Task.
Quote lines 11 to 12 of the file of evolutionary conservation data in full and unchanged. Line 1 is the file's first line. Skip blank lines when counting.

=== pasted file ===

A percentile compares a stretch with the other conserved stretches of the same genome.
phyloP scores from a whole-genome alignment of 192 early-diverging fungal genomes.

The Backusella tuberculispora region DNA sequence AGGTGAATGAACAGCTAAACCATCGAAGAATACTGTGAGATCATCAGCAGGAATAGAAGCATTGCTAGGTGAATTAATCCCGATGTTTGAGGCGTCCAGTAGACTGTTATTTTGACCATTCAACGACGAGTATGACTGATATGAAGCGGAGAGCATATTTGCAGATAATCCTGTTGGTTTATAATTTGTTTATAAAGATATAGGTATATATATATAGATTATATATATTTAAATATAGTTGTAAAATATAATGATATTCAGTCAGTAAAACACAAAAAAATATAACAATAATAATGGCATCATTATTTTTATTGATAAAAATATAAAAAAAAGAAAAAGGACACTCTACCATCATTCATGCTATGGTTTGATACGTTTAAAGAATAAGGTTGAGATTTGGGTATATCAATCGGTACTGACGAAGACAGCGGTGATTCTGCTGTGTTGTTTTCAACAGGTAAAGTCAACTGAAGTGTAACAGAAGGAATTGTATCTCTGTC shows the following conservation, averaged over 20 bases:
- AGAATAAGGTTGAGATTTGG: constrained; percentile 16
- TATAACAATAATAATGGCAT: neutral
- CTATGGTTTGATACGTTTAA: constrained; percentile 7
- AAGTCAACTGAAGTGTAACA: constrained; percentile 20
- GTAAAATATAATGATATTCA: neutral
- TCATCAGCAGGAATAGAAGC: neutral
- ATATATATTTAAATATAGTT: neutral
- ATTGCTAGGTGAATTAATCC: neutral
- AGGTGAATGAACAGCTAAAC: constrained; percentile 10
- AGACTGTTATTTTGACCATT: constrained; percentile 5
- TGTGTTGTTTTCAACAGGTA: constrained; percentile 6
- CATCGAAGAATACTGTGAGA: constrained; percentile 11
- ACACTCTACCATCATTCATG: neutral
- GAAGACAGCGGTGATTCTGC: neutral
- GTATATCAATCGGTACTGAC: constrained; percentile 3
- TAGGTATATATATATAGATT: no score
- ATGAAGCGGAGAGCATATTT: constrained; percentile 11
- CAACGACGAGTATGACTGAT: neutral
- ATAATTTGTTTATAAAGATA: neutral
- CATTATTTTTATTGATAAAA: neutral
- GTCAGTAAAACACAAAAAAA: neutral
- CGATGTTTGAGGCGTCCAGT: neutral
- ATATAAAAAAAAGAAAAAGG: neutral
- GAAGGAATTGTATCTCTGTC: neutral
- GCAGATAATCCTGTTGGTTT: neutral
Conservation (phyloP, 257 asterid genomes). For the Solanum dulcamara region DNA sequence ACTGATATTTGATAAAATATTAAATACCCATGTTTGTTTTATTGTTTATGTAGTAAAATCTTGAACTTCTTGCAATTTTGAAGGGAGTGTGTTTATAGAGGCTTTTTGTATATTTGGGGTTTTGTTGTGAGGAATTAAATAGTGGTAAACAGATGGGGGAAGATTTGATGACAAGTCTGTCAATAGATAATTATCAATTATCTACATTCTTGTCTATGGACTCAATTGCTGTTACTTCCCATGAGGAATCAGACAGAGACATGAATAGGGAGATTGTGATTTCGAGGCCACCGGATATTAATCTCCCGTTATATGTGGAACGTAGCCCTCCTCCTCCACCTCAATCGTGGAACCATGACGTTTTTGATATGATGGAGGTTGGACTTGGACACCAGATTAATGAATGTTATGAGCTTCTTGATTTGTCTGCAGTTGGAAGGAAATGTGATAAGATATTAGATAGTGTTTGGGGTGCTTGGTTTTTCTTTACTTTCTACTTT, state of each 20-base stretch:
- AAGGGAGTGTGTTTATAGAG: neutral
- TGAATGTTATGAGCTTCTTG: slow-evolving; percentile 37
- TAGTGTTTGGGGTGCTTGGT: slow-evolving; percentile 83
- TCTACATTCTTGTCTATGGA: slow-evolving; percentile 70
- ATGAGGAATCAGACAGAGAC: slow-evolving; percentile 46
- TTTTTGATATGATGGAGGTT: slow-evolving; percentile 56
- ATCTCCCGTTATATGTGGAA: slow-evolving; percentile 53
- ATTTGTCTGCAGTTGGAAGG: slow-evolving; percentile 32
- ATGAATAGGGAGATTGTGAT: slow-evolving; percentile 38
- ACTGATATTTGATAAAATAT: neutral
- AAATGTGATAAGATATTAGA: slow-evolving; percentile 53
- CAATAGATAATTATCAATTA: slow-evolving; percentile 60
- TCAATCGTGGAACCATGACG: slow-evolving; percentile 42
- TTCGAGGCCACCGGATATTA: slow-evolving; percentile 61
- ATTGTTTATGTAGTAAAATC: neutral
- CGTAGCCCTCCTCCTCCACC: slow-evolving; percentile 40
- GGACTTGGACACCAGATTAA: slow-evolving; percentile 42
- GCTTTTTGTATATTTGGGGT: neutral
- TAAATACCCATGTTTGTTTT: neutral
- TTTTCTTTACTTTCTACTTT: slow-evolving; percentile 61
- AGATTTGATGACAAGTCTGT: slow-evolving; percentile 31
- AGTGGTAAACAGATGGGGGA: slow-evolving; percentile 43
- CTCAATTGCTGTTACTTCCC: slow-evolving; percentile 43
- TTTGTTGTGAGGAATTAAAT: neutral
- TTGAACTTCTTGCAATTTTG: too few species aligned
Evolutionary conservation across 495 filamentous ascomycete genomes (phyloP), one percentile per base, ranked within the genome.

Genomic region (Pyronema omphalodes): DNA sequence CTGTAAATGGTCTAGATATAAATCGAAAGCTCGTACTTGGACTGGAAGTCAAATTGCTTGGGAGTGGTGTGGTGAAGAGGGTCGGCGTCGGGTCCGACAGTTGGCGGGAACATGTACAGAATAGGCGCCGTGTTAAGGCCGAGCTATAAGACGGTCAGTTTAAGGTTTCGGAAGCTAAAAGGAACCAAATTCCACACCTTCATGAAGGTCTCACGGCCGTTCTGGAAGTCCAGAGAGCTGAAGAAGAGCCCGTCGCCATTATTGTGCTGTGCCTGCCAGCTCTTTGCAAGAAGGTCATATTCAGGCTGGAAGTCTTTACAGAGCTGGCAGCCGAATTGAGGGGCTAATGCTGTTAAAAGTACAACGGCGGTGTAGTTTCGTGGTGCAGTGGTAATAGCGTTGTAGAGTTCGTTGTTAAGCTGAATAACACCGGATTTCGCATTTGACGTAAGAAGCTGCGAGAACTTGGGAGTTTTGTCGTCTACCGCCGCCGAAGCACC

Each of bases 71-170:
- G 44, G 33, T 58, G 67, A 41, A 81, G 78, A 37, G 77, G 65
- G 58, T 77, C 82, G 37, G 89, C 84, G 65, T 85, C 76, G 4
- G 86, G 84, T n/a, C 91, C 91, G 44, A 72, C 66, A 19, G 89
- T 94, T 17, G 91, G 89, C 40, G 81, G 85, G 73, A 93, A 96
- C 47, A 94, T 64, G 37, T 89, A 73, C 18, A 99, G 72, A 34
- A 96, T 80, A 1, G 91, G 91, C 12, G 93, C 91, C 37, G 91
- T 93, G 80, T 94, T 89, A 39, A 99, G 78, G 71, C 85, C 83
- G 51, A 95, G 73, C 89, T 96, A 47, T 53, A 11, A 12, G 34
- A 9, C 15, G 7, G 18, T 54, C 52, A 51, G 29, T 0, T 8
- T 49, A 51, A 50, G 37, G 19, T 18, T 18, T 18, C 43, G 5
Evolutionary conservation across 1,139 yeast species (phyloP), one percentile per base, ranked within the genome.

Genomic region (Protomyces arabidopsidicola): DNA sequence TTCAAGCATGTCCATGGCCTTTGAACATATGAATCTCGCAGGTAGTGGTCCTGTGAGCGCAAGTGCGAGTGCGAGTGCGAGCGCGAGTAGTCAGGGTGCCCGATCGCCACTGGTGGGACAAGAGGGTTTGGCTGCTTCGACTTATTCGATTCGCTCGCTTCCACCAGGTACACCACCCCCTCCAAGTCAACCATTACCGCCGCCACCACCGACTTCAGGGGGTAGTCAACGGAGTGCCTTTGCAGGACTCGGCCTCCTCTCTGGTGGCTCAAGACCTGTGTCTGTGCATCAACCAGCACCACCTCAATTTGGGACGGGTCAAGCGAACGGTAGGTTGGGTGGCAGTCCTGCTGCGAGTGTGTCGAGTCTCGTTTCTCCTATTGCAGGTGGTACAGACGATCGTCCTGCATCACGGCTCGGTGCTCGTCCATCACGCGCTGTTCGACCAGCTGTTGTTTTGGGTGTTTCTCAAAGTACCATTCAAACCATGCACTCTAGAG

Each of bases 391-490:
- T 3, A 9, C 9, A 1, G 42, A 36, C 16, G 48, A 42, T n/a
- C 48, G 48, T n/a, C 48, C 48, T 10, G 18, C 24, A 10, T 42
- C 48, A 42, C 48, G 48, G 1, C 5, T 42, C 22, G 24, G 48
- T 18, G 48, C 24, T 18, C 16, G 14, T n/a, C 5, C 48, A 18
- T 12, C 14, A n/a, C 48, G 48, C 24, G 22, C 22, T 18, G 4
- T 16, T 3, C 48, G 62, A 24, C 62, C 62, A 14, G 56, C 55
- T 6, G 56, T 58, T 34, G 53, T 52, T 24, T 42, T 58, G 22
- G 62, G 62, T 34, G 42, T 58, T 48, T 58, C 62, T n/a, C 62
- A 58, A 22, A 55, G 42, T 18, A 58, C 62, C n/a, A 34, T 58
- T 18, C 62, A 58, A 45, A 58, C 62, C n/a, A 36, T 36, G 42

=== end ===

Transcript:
- ATTGCTAGGTGAATTAATCC: neutral
- AGGTGAATGAACAGCTAAAC: constrained; percentile 10